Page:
Our hypothesis is that individual differences in intelligence, whether the g – factor or other specific factors, are rooted both in the structural characteristics of the specific PFIT areas and in the way information flows around these areas. Some people will have more gray matter in important areas or more white matter fibers connecting areas and some people will have more efficient information flow around the PFIT areas. These brain features lead some individuals to score higher on intelligence and mental ability tests, and other individuals to be less effi cient, and less good at problem solving. How the salient brain features may develop is a separate issue for future longitudinal studies of children and adolescents. In the next chapter we will see newer imaging methods that show millisecond changes in information flow throughout the brain so hypotheses about efficient information flow and intelligence can be tested.
Frameworks like the original and revised PFIT have conceptual problems related to a reliance on correlations that are fundamentally not interpretable regarding cause and effect between brain measures and cognitive measures (Kievit et al .,2011 ). One promising possibility for addressing this limitation that might advance the study of “neuro- g ” may be the use of analyses based on multiple indicators and multiple causes (Kievit et al ., 2012 ).
We are identifying the individual instruments in the orchestra. Learning how they work together to create the symphony of intelligence is a new challenge that requires even better technology such as the magneto- encephalogram (MEG).
Overall, the weight of results across multiple studies provides considerable, if not overwhelming, support for the parietal– frontal distribution hypothesis (albeit with some modifications) and some tentative support for the efficiency hypothesis based on measures of brain connectivity.
On one hand, efficiency remains a popular concept for thinking about neural circuit activity and how it relates to complex cognition (Bassett et al ., 2015 ). On the other hand, the concept has been characterized as so vague as to be useless, although it still has potential explanatory power if better defined and measured (Poldrack, 2015 ).
Will college entry one day be done by a restful brain scan rather than a stressful exam? The IQ-predicting power of brain scans has recently improved considerably, so this might be feasible one day.
Genes influence brain networks and intelligence. Until specific genes and their expression are identified, we cannot distinguish directly whether genes influence brain morphometry, which then influences intelligence, or whether genes influence intelligence, which then influences brain morphometry. It is also possible that many genes influence both brain morphometry and intelligence (pleiotropy) and only some of them are common to both.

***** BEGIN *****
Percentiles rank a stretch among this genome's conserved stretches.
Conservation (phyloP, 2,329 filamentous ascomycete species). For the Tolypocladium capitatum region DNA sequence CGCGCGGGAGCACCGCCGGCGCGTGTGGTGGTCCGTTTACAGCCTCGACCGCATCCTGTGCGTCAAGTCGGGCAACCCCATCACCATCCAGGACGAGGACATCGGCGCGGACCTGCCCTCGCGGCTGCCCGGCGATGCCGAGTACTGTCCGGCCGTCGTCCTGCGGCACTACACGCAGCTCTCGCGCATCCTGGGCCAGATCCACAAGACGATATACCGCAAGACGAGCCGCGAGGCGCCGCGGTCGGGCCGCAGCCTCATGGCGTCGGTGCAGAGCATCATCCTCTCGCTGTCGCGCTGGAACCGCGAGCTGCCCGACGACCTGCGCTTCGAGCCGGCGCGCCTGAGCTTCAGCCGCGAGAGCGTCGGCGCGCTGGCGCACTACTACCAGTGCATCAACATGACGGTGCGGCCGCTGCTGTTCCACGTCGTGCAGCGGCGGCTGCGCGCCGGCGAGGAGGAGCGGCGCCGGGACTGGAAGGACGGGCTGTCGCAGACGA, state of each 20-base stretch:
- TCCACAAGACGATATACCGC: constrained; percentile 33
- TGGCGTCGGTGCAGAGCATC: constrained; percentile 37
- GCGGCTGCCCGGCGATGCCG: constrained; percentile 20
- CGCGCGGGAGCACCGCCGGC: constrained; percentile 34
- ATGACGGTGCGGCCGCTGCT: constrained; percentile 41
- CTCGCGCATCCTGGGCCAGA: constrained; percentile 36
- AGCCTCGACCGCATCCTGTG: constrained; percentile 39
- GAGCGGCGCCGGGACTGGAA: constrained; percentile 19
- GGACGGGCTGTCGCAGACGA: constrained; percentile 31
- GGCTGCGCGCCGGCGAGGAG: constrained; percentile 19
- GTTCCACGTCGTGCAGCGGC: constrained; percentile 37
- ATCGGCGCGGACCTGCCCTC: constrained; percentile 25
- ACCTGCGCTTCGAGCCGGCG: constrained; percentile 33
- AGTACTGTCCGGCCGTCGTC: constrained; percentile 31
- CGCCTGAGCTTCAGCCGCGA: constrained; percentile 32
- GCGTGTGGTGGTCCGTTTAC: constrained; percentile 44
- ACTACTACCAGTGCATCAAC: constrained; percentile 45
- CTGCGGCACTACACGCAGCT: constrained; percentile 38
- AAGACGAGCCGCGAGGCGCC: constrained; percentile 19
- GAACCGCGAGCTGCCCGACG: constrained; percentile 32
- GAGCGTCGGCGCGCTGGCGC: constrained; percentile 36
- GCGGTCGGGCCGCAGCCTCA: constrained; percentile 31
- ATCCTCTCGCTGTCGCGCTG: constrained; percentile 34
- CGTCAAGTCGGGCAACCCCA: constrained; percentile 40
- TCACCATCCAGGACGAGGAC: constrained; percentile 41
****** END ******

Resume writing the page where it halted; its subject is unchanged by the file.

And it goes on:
This is a good book at several levels. It has some good jokes scattered throughout the text, a great plus in my opinion. It gives a good introductory overview of intelligence research, and is another book to recommend to those who claim to have difficulty understanding the concept of intelligence as a measurable characteristic. It disposes of the popular memes of “boost your IQ by listening to Mozart/remembering numbers a few numbers back/eating special foods/doing crossword/playing computer games” which have to be countered at least once every 5 years. It also disposes of the view that a yet to be constructed test of “rationality” can replace tests of intelligence. It also succeeds in its intended purpose of giving a summary of the development of brain imaging and its application to understanding the link between brain functioning and intelligent behaviour. It hammers home a message about scientific progress: individual studies are unlikely to settle major questions, but a pattern of such studies may eventually lead to identifying general principles underlying the observed results. Results of individual studies confuse for at least two reasons. The first is about error: sample sizes are initially too small (though they are now getting larger), scanning techniques each have their peculiarities which lead errors; and the jumble of experimental tasks contribute noise. The second is about discovery: it may be necessary to study male and female brains separately, because they achieve fairly similar end products by different means; there may indeed be a P-FIT dance of brain messages, but different pathways may exist for bright and dull participants. P-FIT is still in the running, and a version of it may be refined and confirmed. At the moment, it is the leading theory for explaining intelligent brains. Eventually, a convergence of different scanning techniques, and a systematization of intellectual test conditions may lead to very big samples being gathered, sufficient to act as proper standardization samples for brain activity. That will push the whole field forwards from the cottage industry of small samples of restricted range of intelligence subjects doing disparate intellectual tasks to more broadly based collaborative studies using common methods of scanning and a core of agreed mental tasks.
Keep watching the scans.